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Is My Child Ready for Preschool?

by Margot F. | January 21st, 2014 | Preschool, School

preschoolersShortly after a child’s second birthday, many parents start thinking about sending their child to preschool. For a stay at home parent, preschool might allow for a much needed break from an active child. Also, preschools provide excellent opportunities for a young child to socialize and participate in new activities. How do you decide if the child will be ready by the age of 30 months? Some things to consider are language skills, toilet training, separation anxiety and level of independence.

Most preschools request the child have basic daily living skills. It is helpful if the child is able to wash their own hands before eating and after a craft activity. Also, can the child dress and undress with minimal assistance? Starting zippers and helping with a button is fine, but a child standing and waiting to be dressed is a concern. Furthermore, can the child eat snacks independently? A bit of help with juice boxes is understandable; however, a child that needs constant prompting might be a bit young.

Although preschools prefer a child to be toilet trained, it is not always a requirement. Find out the guidelines. Are disposable pull-ups acceptable? How are accidents handled? A child who is partially toilet trained tends to benefit from watching peers and will soon be fully trained.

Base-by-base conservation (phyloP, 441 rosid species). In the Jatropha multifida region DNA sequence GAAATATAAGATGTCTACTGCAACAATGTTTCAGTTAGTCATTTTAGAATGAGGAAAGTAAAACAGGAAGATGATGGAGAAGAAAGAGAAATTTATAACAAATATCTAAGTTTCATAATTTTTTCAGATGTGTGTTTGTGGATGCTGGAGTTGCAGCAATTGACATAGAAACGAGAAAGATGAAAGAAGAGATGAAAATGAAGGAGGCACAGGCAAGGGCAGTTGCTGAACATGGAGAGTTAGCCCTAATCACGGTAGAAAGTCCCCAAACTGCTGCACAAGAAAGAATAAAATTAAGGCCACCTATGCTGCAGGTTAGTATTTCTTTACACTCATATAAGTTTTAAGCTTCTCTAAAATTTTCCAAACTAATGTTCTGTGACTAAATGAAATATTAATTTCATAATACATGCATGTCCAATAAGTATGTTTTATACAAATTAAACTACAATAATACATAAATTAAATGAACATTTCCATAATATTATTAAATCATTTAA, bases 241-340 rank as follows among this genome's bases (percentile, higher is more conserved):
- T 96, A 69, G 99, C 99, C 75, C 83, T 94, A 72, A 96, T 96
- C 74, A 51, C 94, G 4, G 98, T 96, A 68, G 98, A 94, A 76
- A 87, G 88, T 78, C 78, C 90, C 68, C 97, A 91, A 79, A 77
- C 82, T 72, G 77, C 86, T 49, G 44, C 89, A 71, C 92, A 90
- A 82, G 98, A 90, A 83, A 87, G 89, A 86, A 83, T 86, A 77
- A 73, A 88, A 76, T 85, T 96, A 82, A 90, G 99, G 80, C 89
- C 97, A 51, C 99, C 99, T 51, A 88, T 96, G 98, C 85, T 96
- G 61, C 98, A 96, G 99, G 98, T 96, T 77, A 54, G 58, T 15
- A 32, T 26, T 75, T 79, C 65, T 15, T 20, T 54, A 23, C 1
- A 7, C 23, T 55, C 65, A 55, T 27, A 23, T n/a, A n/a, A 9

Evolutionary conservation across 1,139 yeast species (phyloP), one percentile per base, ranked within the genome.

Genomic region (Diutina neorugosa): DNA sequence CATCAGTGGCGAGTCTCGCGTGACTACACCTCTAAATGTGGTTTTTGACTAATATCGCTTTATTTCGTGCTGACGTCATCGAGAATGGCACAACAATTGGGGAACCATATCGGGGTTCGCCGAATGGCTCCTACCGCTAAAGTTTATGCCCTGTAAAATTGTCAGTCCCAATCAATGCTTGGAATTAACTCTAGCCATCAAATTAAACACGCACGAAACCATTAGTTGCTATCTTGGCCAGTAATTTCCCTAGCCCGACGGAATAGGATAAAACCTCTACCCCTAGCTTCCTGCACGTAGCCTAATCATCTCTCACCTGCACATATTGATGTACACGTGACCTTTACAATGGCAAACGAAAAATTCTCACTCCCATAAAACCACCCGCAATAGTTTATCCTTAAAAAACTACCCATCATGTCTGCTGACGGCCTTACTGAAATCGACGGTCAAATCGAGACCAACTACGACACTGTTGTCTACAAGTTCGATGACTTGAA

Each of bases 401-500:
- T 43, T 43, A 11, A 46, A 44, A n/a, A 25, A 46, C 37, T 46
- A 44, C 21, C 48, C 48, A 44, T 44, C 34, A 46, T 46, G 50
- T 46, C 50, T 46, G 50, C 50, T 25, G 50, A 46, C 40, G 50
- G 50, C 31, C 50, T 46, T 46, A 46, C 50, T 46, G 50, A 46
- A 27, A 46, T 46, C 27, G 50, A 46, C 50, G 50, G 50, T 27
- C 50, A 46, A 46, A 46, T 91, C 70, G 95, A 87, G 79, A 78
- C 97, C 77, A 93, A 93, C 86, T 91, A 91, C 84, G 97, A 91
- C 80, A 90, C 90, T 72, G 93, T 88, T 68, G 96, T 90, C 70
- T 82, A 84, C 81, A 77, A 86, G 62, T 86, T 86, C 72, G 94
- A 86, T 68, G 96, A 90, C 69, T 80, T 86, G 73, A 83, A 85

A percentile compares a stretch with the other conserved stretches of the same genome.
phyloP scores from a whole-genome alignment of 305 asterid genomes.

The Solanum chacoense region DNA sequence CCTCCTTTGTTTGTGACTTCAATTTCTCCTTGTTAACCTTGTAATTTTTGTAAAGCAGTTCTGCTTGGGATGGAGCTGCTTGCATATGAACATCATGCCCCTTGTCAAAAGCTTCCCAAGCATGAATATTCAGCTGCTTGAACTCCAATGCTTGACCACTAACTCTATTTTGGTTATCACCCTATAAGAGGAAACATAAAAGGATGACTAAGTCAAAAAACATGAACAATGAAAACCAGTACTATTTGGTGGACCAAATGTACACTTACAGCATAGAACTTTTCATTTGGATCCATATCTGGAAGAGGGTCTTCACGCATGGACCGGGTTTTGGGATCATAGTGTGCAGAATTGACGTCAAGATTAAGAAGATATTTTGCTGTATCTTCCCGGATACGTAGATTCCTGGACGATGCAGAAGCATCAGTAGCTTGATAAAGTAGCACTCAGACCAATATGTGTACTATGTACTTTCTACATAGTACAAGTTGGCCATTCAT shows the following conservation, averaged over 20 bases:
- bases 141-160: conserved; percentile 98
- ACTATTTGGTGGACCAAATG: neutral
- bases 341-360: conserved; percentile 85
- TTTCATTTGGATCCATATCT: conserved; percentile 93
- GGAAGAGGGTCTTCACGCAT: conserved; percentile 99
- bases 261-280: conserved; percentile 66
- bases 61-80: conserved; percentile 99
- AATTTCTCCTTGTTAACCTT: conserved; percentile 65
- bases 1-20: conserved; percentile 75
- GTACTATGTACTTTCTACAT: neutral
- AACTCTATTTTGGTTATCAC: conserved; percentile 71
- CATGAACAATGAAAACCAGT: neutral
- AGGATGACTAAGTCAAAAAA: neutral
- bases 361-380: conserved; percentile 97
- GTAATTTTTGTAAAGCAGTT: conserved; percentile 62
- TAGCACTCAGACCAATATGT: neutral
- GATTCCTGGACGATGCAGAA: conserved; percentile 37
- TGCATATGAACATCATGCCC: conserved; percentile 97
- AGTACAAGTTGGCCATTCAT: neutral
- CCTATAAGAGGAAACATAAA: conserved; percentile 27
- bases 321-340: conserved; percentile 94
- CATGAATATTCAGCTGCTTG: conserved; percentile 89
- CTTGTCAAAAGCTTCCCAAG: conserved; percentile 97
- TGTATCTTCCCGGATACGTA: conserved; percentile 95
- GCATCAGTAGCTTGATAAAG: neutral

Language skills are important for a child entering preschool. While parents and family members can understand your child, can other people? Is the child frustrated trying to communicate? Waiting a few months to enter preschool might give the child with delayed verbal skills a chance to catch up. Perhaps January would be a better time to start instead of September. Four months is a long time for a child this age and significant growth can happen in that time.

How does your child respond to leaving you? Has the child spent time with a babysitter or with grandparents? Can the child visit a preschool with you before making a commitment? Are the children at the center relaxed with the teachers? Is your child happy in an environment with this level of noise? Are the activities well planned and appropriate for this age group? Does the preschool have a gradual entry policy? At the start, can you accompany the child for short intervals to share in the excitement of meeting new friends and participating in fun activities?

Preschools tend to follow a clear routine such as circle time, play time, snack, gross motor activity and then wind down and dismissal. A child familiar with routines at home is better able to adjust to the routine at preschool. Set up a regular mealtime, nap and playtime. A bedtime ritual consisting of a bath, then story and bed will help the child settle and get a good night sleep to prepare for the next day’s adventure.

Preschool is an exciting time for a young child. Whether your child is ready to start at 30 months or older, a positive preschool experience is important and worth the wait.

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